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Downtown shop provides opportunity for crafting

Downtown shop provides opportunity for crafting

From Sheep to Store

Store owner Lara Madison shows a fleece she purchased, which can be spun into yarn. 

Those who are into quilting and crocheting, or who are looking to try their hand at a new skill, have a new place to learn and buy supplies.

Madison Quilting and Yarns opened in early November, and owner Lara Madison said it took a long time to paint the former Second street appliance building. Owning a shop has been a goal of Madison’s, who formerly worked out of her basement with a Long Arm quilting machine.

“The idea was to eventually open a shop,” Madison said, “because I like the fibers for knitting, weaving and quilting, and to have a place to get together as a community.” Though the community already has a quilt guild, she would like to get a fiber guild going for those who knit, crochet, spin or hook rugs and even have a fiber fair in Chadron.

“We’ve got all these people who do fiber work, but we’re not together and sharing.”

The quilt guild meets at the shop the second Wednesdays of the month. Prior to the COVID-19 pandemic, meetings would include an activity and demonstration. If everyone likes the demonstration, they would do the project together on “sew days.” Since November there hasn’t been an organized project so the sew days have been for individual creations.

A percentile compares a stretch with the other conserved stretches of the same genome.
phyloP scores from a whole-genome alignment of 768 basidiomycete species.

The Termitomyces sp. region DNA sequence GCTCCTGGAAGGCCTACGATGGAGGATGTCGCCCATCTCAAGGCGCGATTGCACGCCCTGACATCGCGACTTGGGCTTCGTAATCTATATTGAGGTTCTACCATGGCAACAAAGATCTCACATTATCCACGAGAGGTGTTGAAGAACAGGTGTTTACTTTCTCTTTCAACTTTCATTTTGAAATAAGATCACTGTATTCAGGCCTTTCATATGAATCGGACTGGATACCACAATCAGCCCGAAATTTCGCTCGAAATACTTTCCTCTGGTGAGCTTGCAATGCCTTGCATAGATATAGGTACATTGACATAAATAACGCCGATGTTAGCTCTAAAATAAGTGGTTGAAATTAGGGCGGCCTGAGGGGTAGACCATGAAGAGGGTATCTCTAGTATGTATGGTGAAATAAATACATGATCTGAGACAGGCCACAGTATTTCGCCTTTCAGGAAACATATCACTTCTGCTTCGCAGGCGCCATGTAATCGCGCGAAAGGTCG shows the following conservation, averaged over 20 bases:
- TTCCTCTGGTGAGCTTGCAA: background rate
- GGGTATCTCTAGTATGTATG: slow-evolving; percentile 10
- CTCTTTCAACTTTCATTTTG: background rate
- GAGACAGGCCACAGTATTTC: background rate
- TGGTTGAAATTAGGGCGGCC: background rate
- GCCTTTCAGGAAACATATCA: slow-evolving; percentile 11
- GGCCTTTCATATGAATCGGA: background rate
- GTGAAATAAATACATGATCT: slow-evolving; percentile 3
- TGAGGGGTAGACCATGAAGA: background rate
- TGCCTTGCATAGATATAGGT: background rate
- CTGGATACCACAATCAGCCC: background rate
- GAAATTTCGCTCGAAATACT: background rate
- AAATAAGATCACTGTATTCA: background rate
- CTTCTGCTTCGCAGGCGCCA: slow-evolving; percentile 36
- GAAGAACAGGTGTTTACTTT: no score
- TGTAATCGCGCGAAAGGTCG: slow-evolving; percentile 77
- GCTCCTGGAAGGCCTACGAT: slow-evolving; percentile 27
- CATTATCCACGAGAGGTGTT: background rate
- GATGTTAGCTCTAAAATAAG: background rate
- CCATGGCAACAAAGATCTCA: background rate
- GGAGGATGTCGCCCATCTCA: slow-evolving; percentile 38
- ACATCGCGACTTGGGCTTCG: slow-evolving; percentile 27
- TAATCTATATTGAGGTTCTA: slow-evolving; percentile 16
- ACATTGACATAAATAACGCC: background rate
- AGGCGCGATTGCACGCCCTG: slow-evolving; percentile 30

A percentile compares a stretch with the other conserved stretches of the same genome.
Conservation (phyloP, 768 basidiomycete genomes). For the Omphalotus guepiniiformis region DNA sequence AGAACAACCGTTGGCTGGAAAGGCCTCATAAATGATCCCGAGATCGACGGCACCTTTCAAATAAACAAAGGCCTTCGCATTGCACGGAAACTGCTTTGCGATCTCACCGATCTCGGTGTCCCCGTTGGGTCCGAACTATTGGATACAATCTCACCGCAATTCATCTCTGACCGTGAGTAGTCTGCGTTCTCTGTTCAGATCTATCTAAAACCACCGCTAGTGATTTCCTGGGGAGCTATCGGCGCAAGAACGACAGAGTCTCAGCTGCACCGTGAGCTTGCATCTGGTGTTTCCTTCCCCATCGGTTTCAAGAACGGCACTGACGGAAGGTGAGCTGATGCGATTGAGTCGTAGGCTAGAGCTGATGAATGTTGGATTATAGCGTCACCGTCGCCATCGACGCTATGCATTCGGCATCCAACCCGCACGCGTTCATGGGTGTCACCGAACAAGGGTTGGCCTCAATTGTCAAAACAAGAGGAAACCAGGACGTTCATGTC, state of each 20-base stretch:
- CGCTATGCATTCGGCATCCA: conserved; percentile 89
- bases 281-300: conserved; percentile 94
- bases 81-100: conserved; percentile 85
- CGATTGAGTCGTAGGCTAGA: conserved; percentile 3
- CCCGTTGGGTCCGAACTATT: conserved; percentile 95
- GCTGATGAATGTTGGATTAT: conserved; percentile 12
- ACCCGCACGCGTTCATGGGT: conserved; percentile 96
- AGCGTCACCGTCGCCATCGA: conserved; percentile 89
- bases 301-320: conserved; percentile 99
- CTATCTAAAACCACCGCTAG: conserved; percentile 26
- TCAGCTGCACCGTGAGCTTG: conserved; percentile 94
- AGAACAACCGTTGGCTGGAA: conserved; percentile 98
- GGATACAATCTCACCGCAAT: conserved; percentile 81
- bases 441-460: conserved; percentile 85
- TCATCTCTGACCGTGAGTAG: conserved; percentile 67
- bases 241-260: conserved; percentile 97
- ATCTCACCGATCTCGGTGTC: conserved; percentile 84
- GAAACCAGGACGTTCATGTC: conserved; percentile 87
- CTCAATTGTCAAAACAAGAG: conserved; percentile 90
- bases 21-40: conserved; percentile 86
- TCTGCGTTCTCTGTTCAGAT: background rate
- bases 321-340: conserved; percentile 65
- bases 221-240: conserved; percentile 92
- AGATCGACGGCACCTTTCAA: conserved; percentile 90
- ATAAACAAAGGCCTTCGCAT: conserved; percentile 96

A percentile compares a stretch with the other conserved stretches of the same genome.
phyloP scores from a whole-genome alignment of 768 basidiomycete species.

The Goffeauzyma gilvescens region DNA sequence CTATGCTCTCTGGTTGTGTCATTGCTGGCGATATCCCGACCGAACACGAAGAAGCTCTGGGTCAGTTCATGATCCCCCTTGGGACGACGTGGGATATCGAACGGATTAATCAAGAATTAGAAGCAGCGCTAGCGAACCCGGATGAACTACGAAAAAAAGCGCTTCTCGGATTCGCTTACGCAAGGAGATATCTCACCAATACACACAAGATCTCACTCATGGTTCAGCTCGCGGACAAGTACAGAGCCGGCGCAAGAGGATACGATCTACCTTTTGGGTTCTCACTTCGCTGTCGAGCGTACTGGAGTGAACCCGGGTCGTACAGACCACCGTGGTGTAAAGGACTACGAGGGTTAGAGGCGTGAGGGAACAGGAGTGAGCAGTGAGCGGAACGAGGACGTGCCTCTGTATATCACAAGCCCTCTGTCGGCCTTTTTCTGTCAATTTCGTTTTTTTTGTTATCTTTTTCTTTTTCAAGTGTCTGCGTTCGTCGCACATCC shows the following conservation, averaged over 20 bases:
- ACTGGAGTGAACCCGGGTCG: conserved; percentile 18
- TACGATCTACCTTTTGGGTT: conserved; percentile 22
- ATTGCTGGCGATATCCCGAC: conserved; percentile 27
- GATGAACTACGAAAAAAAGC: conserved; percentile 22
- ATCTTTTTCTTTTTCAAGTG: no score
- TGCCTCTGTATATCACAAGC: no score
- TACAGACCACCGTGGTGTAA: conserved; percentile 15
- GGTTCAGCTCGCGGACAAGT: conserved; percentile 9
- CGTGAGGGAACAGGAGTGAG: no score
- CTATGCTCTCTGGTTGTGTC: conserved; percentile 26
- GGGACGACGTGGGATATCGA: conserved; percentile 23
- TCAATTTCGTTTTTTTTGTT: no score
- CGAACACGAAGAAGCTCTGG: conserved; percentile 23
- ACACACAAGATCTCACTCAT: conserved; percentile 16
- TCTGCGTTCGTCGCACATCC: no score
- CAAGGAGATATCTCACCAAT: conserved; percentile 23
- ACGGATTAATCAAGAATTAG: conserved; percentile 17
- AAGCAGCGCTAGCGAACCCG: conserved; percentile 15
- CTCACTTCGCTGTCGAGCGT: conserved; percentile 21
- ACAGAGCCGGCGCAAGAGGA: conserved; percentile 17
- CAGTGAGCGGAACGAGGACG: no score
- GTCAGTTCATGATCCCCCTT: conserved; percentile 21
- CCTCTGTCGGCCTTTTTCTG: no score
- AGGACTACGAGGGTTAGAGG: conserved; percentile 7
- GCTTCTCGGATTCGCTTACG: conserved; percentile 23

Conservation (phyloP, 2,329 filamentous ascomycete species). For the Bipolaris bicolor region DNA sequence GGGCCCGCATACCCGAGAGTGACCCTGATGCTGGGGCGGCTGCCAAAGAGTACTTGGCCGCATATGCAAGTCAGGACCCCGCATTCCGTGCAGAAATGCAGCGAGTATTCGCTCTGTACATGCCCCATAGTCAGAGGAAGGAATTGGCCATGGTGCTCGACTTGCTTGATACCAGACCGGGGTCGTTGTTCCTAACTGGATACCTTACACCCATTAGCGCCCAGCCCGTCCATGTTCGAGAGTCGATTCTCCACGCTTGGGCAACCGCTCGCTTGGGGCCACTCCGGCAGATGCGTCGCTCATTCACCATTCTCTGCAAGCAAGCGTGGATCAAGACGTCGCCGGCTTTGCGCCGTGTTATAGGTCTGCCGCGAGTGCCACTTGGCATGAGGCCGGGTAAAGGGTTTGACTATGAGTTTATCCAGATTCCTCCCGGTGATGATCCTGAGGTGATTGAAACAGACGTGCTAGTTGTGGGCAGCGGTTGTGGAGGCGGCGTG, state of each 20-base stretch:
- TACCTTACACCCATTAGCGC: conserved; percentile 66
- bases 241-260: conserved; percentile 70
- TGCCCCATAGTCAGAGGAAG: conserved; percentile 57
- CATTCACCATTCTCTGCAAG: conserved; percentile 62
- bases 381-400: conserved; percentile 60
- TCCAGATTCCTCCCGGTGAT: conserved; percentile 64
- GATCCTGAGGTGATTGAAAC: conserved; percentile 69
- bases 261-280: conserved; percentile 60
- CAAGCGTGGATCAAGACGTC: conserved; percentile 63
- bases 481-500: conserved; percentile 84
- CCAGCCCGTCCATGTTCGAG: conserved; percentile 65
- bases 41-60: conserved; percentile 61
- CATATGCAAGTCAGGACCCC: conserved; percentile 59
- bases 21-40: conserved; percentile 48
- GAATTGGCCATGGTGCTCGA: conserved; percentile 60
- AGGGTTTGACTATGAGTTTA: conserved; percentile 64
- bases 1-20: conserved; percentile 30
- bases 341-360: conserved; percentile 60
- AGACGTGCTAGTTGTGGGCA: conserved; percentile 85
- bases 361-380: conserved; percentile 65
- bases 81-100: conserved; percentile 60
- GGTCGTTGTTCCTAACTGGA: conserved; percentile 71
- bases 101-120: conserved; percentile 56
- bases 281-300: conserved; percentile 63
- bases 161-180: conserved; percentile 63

As for the products at the store, Madison has commercial yarn and homespun yarn. Of the latter, she added, there are a lot of different breeds including Navajo Churro and Costwold. She also has roving — some natural-colored and others she’s dyed — which can be spun into yarn.

As for the process of turning wool into yarn, Madison explained people can get their wool multiple ways, such as locks in fleece form, after it’s been sheared off the sheep. It comes dirty, she noted, and she washes, rinses and dries it before sorting it by color. For there, she can spin it, straight from the lock, and it doesn’t have to be processed any more.

Other forms of wool might be shorter, requiring carding into roll logs which are then used for spinning. She explained the carding straightens the fibers so they are aligned in the same direction.

For the quilters, she’s got fabric on the bolt and pre-cut for charm packs and fat quarters. She also has some supplies for knitting and pre-made knitted items if people don’t want to knit or sew but want a homemade product.

Madison Quilting and Yarns is open Monday through Thursday, 9 a.m.-2:30 p.m., and also 6-8 p.m. on Wednesdays. She is also open by appointment, and added, “If I’m going to be here, I’m open.” The extended hours on Wednesday, she said, is to allow working folks an opportunity to stop in.

Those who want to try their hand can join one of Madison’s classes, or join her for a demonstration during Fur Trade Days, Saturday after the parade. She recommends people pursuing quilting to start with a baby quilt, to see if it’s something they want to do. She also welcomes people to stop by on Tuesdays and Thursdays to ask questions of quilters who are there for sew days.

“To me,” she said of her business, “It’s part shop, part community center.”

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